Searching for snakes is a thrill like no other.
There I was, armed with just a flashlight as my eyes combed through the foliage. Everything was pitch dark as the songs of the nightly creatures filled the air. The wet leaves made no sound when trudged upon as we made our way up the forest trail.
I was in KCRE, a research station in the middle of the rainforest in Agumbe, Karnataka. A home away from home for me, this station overlooks some of the most pristine forests in all of the Western Ghats. Snakes and frogs are found right at the doorstep, with leopards and gaur prowling the surrounding hills.
I, along with a few friends, had gone into the forest in search of snakes. This was our nightly routine, to go out “herping” (search for snakes and frogs) before bed. Our focus that day was vine snakes, for, despite their abundance in the area, I hadn’t seen one on that trip yet (I have a special relationship with vine snakes – Read about it here).
We ploughed ahead, scanning the undergrowth for a flash of light, fluorescent green. Vine snakes, when looked at under a flashlight, have an effulgent hue that makes them stand apart from the foliage. So we keep our eyes peeled for such a colour.
As we meticulously scan the undergrowth, I am reminded how searching for snakes is identical to exploring writing ideas.
When writing, I often think of one question: What should I write about? What topic is worth spending hours in front of a keyboard for? How does one dare to confront the blinking cursor of a blank page without a solid idea?
Where does one find writing ideas?
When searching for ideas, we examine the vast cosmos of information out there to see what piques our interest. There is a plethora of content to plough through, and it takes diligence to land upon the right topic. This is comparable to searching for snakes when we examine the bush earnestly, leaving no leaf unturned.
When looking for vine snakes, we don’t look on the ground, for these snakes don’t live on the forest floor. They prefer bushes and dense underbrush, and thus this is where we direct our attention.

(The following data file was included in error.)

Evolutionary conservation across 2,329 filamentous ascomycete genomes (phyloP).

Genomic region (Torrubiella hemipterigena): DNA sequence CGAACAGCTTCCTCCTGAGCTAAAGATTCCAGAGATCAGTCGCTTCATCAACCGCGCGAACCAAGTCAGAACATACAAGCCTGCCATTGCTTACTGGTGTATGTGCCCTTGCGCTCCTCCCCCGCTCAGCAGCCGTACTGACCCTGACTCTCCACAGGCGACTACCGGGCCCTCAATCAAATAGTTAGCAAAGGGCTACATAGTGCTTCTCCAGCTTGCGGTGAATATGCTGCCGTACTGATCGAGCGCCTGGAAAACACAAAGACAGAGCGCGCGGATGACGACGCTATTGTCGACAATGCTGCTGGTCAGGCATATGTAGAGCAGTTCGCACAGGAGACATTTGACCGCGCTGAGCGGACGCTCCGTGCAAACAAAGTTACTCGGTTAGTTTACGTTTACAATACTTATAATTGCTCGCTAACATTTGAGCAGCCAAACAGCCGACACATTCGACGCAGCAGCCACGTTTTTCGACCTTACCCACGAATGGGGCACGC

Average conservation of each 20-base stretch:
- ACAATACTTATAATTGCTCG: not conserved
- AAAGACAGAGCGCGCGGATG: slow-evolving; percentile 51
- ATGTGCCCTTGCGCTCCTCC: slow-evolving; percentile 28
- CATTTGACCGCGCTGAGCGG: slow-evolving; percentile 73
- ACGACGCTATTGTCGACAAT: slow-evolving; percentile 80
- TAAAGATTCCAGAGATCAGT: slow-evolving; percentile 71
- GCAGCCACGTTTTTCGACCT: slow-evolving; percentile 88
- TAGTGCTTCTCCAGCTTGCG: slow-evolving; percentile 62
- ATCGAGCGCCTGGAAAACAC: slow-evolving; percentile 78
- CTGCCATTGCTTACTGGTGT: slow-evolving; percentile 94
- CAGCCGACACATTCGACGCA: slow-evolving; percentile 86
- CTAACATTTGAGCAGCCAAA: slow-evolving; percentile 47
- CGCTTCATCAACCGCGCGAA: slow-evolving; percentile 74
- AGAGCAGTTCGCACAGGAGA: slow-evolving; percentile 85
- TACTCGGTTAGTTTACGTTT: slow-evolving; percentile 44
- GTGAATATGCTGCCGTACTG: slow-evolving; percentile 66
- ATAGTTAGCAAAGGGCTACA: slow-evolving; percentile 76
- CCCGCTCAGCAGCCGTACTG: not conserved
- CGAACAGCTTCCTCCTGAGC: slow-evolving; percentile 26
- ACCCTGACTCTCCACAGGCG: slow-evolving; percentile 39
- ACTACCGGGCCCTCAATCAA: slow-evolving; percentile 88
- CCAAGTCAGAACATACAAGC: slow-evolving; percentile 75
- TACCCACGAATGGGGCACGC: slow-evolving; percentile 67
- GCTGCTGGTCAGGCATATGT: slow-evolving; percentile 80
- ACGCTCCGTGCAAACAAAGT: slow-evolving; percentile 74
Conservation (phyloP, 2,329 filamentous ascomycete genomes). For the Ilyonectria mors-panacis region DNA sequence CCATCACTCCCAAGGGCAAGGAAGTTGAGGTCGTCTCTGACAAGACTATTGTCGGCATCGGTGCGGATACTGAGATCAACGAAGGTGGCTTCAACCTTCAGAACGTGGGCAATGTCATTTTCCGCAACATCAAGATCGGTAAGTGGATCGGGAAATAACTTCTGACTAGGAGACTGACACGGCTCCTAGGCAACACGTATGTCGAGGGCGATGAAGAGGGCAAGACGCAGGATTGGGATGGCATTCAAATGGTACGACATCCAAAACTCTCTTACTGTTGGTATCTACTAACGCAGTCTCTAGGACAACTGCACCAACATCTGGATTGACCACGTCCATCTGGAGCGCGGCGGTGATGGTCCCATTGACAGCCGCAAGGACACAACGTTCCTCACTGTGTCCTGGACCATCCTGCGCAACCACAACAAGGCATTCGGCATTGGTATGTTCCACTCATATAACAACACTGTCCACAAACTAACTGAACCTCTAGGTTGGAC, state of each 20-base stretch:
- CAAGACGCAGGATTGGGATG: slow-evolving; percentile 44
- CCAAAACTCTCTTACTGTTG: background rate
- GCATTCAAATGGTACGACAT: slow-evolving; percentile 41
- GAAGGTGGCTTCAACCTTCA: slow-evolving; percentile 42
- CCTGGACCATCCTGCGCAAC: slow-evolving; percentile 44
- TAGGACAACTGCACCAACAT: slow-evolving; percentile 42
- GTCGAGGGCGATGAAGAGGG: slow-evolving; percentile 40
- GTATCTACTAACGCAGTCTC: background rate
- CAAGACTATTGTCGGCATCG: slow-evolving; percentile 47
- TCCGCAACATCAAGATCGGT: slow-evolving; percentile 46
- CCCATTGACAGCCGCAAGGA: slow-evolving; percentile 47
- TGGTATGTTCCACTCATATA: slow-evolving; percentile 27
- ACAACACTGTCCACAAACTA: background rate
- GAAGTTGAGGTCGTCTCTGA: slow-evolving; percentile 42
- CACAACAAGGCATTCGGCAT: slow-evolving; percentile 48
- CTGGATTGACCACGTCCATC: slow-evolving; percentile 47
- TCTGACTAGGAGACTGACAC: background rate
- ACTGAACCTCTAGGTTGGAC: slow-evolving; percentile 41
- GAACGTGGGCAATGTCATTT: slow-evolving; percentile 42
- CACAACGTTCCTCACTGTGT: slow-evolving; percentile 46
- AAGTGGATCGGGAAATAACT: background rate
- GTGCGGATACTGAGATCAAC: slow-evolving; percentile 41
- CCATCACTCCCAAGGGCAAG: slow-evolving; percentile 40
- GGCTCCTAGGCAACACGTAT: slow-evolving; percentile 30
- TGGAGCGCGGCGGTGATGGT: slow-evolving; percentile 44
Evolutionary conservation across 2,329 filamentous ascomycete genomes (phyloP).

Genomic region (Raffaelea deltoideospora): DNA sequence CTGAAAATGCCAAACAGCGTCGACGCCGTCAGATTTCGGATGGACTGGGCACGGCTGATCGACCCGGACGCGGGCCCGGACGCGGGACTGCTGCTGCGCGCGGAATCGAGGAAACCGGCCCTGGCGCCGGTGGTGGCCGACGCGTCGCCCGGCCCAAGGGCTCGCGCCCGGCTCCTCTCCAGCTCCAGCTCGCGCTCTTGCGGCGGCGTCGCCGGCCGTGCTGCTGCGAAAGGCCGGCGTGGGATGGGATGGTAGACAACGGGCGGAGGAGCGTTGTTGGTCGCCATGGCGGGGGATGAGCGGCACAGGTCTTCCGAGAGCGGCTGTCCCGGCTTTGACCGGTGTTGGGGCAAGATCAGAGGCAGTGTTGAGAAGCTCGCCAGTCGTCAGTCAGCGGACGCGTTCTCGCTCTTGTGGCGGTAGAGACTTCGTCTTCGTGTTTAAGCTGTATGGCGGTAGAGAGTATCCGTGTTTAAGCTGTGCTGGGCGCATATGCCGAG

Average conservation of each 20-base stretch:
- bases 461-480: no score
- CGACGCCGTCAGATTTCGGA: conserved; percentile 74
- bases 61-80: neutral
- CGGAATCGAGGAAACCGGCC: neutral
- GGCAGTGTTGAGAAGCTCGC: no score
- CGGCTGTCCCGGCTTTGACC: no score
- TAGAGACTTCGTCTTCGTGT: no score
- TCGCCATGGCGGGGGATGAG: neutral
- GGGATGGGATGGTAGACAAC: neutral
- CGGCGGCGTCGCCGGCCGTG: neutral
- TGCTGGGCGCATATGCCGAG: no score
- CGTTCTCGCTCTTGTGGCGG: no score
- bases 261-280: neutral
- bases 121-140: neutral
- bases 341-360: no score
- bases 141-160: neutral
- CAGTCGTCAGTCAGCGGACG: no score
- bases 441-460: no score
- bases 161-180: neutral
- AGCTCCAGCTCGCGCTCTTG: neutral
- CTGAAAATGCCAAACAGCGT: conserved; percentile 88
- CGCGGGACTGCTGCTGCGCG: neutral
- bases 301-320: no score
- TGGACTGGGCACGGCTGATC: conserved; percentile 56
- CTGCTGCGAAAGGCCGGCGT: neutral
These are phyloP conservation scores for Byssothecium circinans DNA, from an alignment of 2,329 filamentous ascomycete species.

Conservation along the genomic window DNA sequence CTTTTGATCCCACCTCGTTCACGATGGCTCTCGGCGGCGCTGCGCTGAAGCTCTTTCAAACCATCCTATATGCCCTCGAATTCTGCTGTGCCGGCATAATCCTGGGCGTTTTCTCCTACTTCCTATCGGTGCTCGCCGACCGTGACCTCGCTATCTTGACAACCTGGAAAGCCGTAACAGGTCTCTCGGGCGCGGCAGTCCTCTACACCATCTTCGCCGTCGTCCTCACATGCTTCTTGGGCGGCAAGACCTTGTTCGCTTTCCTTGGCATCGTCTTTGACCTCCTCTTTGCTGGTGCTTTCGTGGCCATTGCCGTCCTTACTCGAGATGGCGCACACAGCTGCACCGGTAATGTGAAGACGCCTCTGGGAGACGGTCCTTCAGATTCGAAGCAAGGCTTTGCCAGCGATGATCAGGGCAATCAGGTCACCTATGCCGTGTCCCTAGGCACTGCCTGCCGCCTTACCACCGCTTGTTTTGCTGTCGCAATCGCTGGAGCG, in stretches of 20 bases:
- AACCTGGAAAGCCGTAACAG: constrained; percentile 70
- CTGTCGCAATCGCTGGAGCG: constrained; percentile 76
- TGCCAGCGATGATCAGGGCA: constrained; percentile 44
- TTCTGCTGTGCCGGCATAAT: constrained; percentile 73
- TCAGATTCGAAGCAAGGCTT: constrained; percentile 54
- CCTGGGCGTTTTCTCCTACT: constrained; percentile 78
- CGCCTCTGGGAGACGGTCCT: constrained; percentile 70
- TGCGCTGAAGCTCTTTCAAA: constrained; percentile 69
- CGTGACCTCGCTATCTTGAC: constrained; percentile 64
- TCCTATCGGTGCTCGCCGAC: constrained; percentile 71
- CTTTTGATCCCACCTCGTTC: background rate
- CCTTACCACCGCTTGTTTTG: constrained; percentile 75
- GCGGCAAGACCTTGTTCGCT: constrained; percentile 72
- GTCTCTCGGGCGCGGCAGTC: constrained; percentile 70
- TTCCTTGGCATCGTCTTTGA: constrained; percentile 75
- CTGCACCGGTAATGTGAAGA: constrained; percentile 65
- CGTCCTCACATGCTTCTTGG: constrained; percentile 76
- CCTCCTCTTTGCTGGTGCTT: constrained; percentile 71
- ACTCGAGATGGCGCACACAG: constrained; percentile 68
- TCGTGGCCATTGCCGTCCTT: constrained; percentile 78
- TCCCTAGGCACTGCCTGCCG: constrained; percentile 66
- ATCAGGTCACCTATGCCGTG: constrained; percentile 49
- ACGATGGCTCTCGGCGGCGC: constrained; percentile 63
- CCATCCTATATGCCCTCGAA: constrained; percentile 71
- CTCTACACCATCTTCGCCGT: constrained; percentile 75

This is akin to searching for writing inspiration in the suitable locations. You want to ensure you’re scouring the right websites to find what you’re looking for.
Say, for instance, you’re enthused by all things nature-related. Then, when you want to read up on the subject, you wouldn’t read through financial journals, right? You’d probably be better off reading journals like the Revelator or NatureInFocus.
One anonymous quote goes, “It feels good to be lost in the right direction”. Make sure you’re headed in the right direction.
Sometimes, when searching for vine snakes, we come across other critters. I stumble across Bush frogs, gliding frogs and tiger beetles many times during my herping adventures. You don’t know what awaits you in the dark depths of the forest. (I discovered a love for frogs like this!)
I find this analogous to how, when in pursuit of writing motivation, you happen upon ideas that you never knew of before. Plenty of exciting ideas lurk in between articles and videos. Keep your eyes primed for them.
Who knows where exploring (by extension writing) about that idea will lead you? These nuggets of information serendipitously fall into the laps of those who search relentlessly. It’s marvellous how the hunt for one idea can result in many discoveries.
When you ultimately find a vine snake, you step back and observe. You watch it peacefully sleeping, neatly perched on a branch or leaf. You marvel at how gorgeous this it is. You feel a thrill of excitement about finally finding it. Quietly, you watch. And once you have satiated your curiosity, you respect the animal’s privacy and walk away.
So when you do secure your idea, explore it as much as you’d like. Read up until you can’t read anymore. Write about it until your fingers hurt. Edit until there is nothing left to delete. And once you’re done, publish it and move on to the next.
Other writers, like Ali Abdaal and David Perell, liken this to the “Architect vs Archaeologist” analogy. In the first one, they contrast the methodology of architects and archaeologists. Architects are people who completely plan out their projects before they pursue them, while an archaeologist samples different areas before digging deeper. When searching for ideas, it’s better to be an archaeologist, first testing out the waters before landing upon what interests you.
On the herping expedition I talked about, not only did we find three vine snakes, but we also came across Amboli Bush Frogs, Malabar Gliding Frogs, a Fishing Spider and a Malabar Pit Viper! So who knows what’s in store for you!
Go in search of your vine snake.
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